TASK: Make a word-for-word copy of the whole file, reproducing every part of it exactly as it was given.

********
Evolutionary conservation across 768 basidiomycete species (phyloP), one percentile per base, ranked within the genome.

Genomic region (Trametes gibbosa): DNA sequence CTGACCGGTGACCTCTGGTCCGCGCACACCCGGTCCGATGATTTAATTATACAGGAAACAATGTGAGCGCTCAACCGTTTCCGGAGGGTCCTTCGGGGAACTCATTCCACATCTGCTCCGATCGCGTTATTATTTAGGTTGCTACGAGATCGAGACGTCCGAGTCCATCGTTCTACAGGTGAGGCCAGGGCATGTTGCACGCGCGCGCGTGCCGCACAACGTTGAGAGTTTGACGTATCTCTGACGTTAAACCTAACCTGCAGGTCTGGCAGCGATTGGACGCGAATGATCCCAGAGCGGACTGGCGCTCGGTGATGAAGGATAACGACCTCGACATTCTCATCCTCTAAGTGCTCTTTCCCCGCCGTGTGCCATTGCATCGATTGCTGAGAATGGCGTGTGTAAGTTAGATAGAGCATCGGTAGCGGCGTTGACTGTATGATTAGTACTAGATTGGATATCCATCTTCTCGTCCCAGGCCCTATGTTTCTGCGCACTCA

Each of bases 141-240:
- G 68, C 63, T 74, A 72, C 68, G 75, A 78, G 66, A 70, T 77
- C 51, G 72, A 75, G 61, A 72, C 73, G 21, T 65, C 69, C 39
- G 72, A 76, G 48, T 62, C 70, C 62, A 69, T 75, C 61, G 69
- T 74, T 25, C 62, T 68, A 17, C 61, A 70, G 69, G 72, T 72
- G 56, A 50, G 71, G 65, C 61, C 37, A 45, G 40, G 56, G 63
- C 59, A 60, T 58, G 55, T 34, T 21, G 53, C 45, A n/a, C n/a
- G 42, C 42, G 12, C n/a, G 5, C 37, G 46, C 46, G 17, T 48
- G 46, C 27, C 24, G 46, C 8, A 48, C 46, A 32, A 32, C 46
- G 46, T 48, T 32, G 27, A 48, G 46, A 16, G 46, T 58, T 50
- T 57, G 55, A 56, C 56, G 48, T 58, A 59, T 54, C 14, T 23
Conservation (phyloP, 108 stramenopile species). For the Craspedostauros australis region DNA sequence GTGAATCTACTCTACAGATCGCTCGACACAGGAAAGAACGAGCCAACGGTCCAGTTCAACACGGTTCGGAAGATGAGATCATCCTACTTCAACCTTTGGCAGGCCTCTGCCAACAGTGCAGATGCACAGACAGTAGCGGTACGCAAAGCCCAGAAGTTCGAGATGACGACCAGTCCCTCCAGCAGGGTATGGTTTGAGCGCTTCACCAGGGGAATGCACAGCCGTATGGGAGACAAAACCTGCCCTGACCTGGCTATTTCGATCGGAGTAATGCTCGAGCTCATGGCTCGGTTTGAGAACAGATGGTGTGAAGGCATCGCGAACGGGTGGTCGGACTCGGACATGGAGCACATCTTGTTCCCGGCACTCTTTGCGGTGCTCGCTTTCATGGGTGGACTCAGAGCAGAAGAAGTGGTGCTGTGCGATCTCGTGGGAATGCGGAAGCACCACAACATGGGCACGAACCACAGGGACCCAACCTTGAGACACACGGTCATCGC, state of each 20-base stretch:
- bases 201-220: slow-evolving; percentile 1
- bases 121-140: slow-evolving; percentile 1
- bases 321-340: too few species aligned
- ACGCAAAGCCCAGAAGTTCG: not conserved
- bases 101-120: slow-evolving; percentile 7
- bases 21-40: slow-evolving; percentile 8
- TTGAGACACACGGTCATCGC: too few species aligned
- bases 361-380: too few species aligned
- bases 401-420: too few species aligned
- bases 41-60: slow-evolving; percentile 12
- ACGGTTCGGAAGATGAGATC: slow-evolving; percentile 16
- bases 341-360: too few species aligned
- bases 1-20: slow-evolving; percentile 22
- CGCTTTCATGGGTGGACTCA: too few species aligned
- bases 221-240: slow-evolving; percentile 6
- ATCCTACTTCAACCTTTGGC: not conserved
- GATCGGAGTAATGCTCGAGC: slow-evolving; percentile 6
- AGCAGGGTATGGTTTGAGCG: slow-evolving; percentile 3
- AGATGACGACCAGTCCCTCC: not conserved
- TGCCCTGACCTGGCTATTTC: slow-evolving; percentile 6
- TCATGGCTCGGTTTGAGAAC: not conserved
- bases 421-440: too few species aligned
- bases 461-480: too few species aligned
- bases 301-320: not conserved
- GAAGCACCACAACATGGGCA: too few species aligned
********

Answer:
Evolutionary conservation across 768 basidiomycete species (phyloP), one percentile per base, ranked within the genome.

Genomic region (Trametes gibbosa): DNA sequence CTGACCGGTGACCTCTGGTCCGCGCACACCCGGTCCGATGATTTAATTATACAGGAAACAATGTGAGCGCTCAACCGTTTCCGGAGGGTCCTTCGGGGAACTCATTCCACATCTGCTCCGATCGCGTTATTATTTAGGTTGCTACGAGATCGAGACGTCCGAGTCCATCGTTCTACAGGTGAGGCCAGGGCATGTTGCACGCGCGCGCGTGCCGCACAACGTTGAGAGTTTGACGTATCTCTGACGTTAAACCTAACCTGCAGGTCTGGCAGCGATTGGACGCGAATGATCCCAGAGCGGACTGGCGCTCGGTGATGAAGGATAACGACCTCGACATTCTCATCCTCTAAGTGCTCTTTCCCCGCCGTGTGCCATTGCATCGATTGCTGAGAATGGCGTGTGTAAGTTAGATAGAGCATCGGTAGCGGCGTTGACTGTATGATTAGTACTAGATTGGATATCCATCTTCTCGTCCCAGGCCCTATGTTTCTGCGCACTCA

Each of bases 141-240:
- G 68, C 63, T 74, A 72, C 68, G 75, A 78, G 66, A 70, T 77
- C 51, G 72, A 75, G 61, A 72, C 73, G 21, T 65, C 69, C 39
- G 72, A 76, G 48, T 62, C 70, C 62, A 69, T 75, C 61, G 69
- T 74, T 25, C 62, T 68, A 17, C 61, A 70, G 69, G 72, T 72
- G 56, A 50, G 71, G 65, C 61, C 37, A 45, G 40, G 56, G 63
- C 59, A 60, T 58, G 55, T 34, T 21, G 53, C 45, A n/a, C n/a
- G 42, C 42, G 12, C n/a, G 5, C 37, G 46, C 46, G 17, T 48
- G 46, C 27, C 24, G 46, C 8, A 48, C 46, A 32, A 32, C 46
- G 46, T 48, T 32, G 27, A 48, G 46, A 16, G 46, T 58, T 50
- T 57, G 55, A 56, C 56, G 48, T 58, A 59, T 54, C 14, T 23
Conservation (phyloP, 108 stramenopile species). For the Craspedostauros australis region DNA sequence GTGAATCTACTCTACAGATCGCTCGACACAGGAAAGAACGAGCCAACGGTCCAGTTCAACACGGTTCGGAAGATGAGATCATCCTACTTCAACCTTTGGCAGGCCTCTGCCAACAGTGCAGATGCACAGACAGTAGCGGTACGCAAAGCCCAGAAGTTCGAGATGACGACCAGTCCCTCCAGCAGGGTATGGTTTGAGCGCTTCACCAGGGGAATGCACAGCCGTATGGGAGACAAAACCTGCCCTGACCTGGCTATTTCGATCGGAGTAATGCTCGAGCTCATGGCTCGGTTTGAGAACAGATGGTGTGAAGGCATCGCGAACGGGTGGTCGGACTCGGACATGGAGCACATCTTGTTCCCGGCACTCTTTGCGGTGCTCGCTTTCATGGGTGGACTCAGAGCAGAAGAAGTGGTGCTGTGCGATCTCGTGGGAATGCGGAAGCACCACAACATGGGCACGAACCACAGGGACCCAACCTTGAGACACACGGTCATCGC, state of each 20-base stretch:
- bases 201-220: slow-evolving; percentile 1
- bases 121-140: slow-evolving; percentile 1
- bases 321-340: too few species aligned
- ACGCAAAGCCCAGAAGTTCG: not conserved
- bases 101-120: slow-evolving; percentile 7
- bases 21-40: slow-evolving; percentile 8
- TTGAGACACACGGTCATCGC: too few species aligned
- bases 361-380: too few species aligned
- bases 401-420: too few species aligned
- bases 41-60: slow-evolving; percentile 12
- ACGGTTCGGAAGATGAGATC: slow-evolving; percentile 16
- bases 341-360: too few species aligned
- bases 1-20: slow-evolving; percentile 22
- CGCTTTCATGGGTGGACTCA: too few species aligned
- bases 221-240: slow-evolving; percentile 6
- ATCCTACTTCAACCTTTGGC: not conserved
- GATCGGAGTAATGCTCGAGC: slow-evolving; percentile 6
- AGCAGGGTATGGTTTGAGCG: slow-evolving; percentile 3
- AGATGACGACCAGTCCCTCC: not conserved
- TGCCCTGACCTGGCTATTTC: slow-evolving; percentile 6
- TCATGGCTCGGTTTGAGAAC: not conserved
- bases 421-440: too few species aligned
- bases 461-480: too few species aligned
- bases 301-320: not conserved
- GAAGCACCACAACATGGGCA: too few species aligned